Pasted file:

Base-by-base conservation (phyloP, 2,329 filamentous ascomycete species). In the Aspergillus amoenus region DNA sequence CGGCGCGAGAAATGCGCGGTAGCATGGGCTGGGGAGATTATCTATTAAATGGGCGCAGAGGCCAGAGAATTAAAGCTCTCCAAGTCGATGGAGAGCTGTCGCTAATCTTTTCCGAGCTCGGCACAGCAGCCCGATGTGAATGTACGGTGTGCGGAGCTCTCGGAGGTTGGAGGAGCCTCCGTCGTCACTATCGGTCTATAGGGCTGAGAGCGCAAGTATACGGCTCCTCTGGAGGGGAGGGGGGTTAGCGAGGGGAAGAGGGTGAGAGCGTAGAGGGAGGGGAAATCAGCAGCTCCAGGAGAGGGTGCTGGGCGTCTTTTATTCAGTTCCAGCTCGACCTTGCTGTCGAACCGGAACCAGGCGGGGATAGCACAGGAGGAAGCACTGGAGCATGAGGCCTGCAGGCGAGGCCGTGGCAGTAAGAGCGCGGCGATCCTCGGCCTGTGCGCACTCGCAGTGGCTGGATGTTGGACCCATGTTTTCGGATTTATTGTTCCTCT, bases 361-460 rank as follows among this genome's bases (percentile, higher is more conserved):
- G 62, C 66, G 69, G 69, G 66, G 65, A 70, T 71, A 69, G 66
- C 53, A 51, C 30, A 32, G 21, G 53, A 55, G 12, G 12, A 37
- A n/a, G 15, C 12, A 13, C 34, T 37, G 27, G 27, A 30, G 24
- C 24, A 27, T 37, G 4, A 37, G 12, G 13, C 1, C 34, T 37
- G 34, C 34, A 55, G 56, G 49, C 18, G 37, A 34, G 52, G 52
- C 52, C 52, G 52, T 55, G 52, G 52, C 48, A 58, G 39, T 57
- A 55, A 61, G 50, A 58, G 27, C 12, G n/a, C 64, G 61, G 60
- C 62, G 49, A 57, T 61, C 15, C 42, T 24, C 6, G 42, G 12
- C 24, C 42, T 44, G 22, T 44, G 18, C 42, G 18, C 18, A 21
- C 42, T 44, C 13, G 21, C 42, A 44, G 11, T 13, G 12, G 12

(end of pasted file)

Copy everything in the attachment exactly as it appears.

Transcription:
Base-by-base conservation (phyloP, 2,329 filamentous ascomycete species). In the Aspergillus amoenus region DNA sequence CGGCGCGAGAAATGCGCGGTAGCATGGGCTGGGGAGATTATCTATTAAATGGGCGCAGAGGCCAGAGAATTAAAGCTCTCCAAGTCGATGGAGAGCTGTCGCTAATCTTTTCCGAGCTCGGCACAGCAGCCCGATGTGAATGTACGGTGTGCGGAGCTCTCGGAGGTTGGAGGAGCCTCCGTCGTCACTATCGGTCTATAGGGCTGAGAGCGCAAGTATACGGCTCCTCTGGAGGGGAGGGGGGTTAGCGAGGGGAAGAGGGTGAGAGCGTAGAGGGAGGGGAAATCAGCAGCTCCAGGAGAGGGTGCTGGGCGTCTTTTATTCAGTTCCAGCTCGACCTTGCTGTCGAACCGGAACCAGGCGGGGATAGCACAGGAGGAAGCACTGGAGCATGAGGCCTGCAGGCGAGGCCGTGGCAGTAAGAGCGCGGCGATCCTCGGCCTGTGCGCACTCGCAGTGGCTGGATGTTGGACCCATGTTTTCGGATTTATTGTTCCTCT, bases 361-460 rank as follows among this genome's bases (percentile, higher is more conserved):
- G 62, C 66, G 69, G 69, G 66, G 65, A 70, T 71, A 69, G 66
- C 53, A 51, C 30, A 32, G 21, G 53, A 55, G 12, G 12, A 37
- A n/a, G 15, C 12, A 13, C 34, T 37, G 27, G 27, A 30, G 24
- C 24, A 27, T 37, G 4, A 37, G 12, G 13, C 1, C 34, T 37
- G 34, C 34, A 55, G 56, G 49, C 18, G 37, A 34, G 52, G 52
- C 52, C 52, G 52, T 55, G 52, G 52, C 48, A 58, G 39, T 57
- A 55, A 61, G 50, A 58, G 27, C 12, G n/a, C 64, G 61, G 60
- C 62, G 49, A 57, T 61, C 15, C 42, T 24, C 6, G 42, G 12
- C 24, C 42, T 44, G 22, T 44, G 18, C 42, G 18, C 18, A 21
- C 42, T 44, C 13, G 21, C 42, A 44, G 11, T 13, G 12, G 12